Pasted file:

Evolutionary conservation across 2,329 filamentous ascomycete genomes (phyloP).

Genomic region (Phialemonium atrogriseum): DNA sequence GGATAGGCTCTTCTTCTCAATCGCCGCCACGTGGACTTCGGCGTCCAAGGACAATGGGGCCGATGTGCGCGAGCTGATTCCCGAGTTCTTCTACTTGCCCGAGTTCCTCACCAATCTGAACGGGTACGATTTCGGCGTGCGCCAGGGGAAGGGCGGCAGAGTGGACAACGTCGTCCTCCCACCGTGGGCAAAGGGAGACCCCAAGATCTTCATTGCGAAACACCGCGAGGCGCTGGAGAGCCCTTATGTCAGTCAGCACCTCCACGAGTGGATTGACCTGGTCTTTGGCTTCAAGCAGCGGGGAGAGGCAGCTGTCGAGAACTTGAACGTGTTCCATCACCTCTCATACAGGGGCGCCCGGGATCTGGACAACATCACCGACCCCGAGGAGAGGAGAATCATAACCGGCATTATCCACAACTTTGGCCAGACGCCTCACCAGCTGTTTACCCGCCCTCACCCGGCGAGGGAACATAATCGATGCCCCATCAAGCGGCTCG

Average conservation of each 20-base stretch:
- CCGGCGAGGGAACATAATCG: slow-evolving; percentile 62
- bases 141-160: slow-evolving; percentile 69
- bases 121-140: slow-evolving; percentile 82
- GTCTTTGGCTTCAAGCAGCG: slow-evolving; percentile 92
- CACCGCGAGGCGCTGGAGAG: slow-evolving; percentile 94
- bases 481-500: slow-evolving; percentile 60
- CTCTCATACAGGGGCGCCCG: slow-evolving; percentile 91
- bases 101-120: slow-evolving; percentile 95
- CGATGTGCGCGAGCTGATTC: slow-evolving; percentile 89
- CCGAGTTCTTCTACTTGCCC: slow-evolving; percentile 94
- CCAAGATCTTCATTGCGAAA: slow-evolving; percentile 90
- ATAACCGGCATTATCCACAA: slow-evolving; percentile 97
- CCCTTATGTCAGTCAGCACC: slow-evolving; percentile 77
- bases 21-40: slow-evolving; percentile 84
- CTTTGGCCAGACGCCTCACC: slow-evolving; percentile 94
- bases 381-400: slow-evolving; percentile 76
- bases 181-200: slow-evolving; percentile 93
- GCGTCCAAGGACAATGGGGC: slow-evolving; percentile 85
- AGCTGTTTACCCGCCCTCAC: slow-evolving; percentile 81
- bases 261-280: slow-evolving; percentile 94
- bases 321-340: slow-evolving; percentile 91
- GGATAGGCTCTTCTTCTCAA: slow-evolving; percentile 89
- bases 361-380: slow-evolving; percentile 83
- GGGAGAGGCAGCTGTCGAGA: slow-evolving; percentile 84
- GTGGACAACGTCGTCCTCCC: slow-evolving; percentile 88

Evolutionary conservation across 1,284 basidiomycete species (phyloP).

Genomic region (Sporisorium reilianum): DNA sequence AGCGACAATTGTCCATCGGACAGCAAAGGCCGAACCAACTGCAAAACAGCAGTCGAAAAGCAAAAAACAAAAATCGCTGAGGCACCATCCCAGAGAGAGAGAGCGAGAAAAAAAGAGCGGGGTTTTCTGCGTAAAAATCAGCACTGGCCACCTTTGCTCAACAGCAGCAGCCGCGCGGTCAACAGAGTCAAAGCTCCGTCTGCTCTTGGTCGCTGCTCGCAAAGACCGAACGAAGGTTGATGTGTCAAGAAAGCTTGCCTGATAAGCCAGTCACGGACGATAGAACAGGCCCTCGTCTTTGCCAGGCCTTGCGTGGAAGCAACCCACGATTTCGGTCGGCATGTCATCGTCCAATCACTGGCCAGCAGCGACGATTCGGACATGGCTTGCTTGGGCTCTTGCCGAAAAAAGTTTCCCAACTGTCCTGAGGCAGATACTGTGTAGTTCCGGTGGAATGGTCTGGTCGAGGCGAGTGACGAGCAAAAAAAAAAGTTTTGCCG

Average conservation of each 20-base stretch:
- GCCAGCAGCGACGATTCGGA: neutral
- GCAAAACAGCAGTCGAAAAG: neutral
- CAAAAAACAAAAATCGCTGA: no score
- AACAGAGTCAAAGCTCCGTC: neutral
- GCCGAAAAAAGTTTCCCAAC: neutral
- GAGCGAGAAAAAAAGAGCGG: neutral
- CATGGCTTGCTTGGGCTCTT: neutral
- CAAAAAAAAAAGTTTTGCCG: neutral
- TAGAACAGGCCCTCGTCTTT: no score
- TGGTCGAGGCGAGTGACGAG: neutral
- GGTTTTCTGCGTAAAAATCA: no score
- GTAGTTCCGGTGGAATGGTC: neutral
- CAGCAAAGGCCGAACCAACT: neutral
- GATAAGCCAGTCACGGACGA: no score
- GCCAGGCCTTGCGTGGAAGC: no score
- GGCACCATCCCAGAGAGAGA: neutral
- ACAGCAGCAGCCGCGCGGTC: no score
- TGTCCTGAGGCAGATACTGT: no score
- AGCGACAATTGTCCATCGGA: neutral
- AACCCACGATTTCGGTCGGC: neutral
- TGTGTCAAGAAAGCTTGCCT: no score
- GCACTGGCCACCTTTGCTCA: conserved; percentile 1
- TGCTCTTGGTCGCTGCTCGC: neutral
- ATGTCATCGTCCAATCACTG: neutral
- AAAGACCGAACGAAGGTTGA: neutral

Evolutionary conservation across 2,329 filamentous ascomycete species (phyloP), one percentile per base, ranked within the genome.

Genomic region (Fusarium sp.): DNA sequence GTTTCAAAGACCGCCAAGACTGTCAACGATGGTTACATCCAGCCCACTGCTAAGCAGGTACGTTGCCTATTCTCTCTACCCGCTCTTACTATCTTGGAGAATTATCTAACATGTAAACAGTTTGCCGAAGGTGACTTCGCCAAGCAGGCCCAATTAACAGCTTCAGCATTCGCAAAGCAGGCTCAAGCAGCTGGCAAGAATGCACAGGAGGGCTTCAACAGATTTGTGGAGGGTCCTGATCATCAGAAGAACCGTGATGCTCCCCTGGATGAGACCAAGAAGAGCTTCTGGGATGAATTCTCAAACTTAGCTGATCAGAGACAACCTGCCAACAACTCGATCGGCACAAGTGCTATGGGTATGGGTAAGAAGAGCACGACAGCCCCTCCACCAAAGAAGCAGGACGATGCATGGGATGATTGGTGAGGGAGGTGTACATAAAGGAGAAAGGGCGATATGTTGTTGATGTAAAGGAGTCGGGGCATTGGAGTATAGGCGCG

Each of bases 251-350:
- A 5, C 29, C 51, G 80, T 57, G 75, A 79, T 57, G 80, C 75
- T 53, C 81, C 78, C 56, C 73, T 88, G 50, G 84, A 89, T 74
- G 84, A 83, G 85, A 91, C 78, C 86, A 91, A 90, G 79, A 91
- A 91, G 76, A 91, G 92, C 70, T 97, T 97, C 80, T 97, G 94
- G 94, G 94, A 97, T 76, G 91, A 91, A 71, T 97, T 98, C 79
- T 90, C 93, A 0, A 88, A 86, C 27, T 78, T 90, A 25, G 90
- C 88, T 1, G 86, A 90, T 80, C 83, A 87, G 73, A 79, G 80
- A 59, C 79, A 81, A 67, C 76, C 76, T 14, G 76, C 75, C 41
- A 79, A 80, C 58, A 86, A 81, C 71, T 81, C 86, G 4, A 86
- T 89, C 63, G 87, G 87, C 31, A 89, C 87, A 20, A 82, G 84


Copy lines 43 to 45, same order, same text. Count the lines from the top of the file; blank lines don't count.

- GTAGTTCCGGTGGAATGGTC: neutral
- CAGCAAAGGCCGAACCAACT: neutral
- GATAAGCCAGTCACGGACGA: no score